Pain is an unpleasant sensation that can disturb a patients comfort, thought sleep, or normal daily activity. It’s symptomatic of an underlying disease process and this is where we run into problems. Very often the health providers treat the symptom of pain without knowing the cause of pain. When that happens, the symptoms simply continue.
So what does the provider have to do when the drug doesn’t work? Increase the dose, increase the dose, increase the dose until the maximum limit. Then what’s happened? The patient is addicted. This is a major problem in health care. We are getting patients addicted.
A true legitimate use for narcotic analgesics are due to acute pain like trauma and procedures. Terminal patients are another very obvious reason to utilize analgesics.
We also consider pain as a vital sign. When you are evaluating your patients, you are also evaluating their pain score. You basically have to ask them a subjective question: From a score of 1 to 10, what is your pain at? You will always ask that question to a patient before you administer the pain medication because you have to chart that information. Then in 1-2 hours you must ask them again to reassess them to see if the medication is working, regardless if it’s a narcotic or not, such as acetaminophen.
If they come back with an answer that their pain is the same as before, you could deduce that it’s not working. But you also have to assess whether the patient is a drug-seeker. If the pain isn’t resolving, then we need to reevaluate because the patient shouldn’t be suffering.
Mechanism of Action
Endorphins: In our brain we have endorphin receptors and our body produces an endorphin chemical that activates those receptors. These are natural analgesics.
This is why if you work in a post operative unit and two similar patients had the same procedure by the same doctor, it is feasible that one of them might not ask for pain meds because they have a higher natural amount of endorphins.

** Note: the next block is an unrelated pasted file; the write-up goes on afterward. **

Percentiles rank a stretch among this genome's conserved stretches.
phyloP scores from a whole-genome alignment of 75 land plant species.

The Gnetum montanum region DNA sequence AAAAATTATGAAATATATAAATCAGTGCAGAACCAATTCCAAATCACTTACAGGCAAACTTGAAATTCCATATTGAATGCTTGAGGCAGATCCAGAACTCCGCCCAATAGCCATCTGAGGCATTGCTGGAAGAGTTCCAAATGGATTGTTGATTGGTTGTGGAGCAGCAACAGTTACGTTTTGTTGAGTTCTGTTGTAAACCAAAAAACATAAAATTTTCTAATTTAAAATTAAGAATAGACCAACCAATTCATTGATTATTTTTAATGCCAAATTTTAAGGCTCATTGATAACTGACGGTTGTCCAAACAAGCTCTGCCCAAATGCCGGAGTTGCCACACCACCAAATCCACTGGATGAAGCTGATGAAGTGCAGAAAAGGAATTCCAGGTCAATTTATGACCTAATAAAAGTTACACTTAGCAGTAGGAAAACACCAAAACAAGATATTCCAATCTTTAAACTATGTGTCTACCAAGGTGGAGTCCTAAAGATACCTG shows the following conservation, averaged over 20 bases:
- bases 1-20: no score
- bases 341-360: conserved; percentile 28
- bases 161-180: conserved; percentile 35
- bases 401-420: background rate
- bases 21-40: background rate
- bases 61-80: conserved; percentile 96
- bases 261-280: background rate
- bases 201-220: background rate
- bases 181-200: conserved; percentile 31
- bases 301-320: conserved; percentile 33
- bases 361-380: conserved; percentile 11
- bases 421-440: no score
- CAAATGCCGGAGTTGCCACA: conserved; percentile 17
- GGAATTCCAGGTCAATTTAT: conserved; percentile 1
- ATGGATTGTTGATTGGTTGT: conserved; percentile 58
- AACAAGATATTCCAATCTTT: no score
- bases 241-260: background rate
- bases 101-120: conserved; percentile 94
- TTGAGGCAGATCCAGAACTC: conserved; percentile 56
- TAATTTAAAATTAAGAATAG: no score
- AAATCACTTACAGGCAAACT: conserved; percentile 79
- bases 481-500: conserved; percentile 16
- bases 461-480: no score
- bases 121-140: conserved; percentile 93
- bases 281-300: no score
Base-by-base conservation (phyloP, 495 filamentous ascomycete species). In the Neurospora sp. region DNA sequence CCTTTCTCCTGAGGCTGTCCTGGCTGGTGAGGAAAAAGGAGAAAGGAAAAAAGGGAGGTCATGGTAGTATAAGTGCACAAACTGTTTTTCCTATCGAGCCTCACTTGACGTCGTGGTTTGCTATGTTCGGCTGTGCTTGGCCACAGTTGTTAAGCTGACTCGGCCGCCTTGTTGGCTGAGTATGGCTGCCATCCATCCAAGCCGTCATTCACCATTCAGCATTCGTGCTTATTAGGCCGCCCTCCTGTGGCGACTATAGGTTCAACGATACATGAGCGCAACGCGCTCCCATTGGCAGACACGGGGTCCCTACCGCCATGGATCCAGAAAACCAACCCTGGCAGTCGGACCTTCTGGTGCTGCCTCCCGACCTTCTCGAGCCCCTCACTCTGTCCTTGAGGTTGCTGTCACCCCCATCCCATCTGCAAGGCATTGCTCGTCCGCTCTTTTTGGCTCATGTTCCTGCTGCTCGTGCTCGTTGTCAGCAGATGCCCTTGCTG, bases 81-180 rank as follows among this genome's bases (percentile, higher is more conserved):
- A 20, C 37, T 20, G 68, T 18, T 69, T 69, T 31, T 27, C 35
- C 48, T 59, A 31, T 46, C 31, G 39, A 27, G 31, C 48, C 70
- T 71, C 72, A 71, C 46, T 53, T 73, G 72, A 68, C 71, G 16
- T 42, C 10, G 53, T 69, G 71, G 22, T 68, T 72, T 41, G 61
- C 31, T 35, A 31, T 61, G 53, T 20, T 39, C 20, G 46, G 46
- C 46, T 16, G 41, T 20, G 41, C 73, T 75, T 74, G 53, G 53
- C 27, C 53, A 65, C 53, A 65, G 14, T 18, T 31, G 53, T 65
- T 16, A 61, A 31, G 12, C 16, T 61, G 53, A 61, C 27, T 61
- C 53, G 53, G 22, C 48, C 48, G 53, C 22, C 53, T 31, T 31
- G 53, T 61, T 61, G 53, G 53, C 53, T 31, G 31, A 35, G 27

The mechanism of action for these narcotics are that they stimulate endorphin receptors. By stimulating this receptor, it blocks the perception of pain. Remember again, that pain is a symptom. A message is being sent by the body to the brain that there is this pain. The narcotic is blocking, within the CNS, the signal that’s being sent to the brain so you don’t perceive this pain as severe as it is. So it’s blocking perception and not treating the cause of pain.
So when do we use narcotic opiates?
Analgesia: We use it as a analgesic for moderate to severe pain. We wouldn’t use a narcotic analgesic for mild pain.
Antitussive use meaning it blocks the cough reflex, which is also found in the brain. It blocks that feeling and sensation that you want to cough. If you have a productive cough due to a cold/flu, you don’t want to stop that cough because you want to get that mucus out and breathe easier. Why would you want to stop a person from coughing? If you have a dry, chronic cough that’s not productive and irritating a person, that’s a reason to do it. Another reason to do it is if the person can’t get any rest because they’re coughing all night.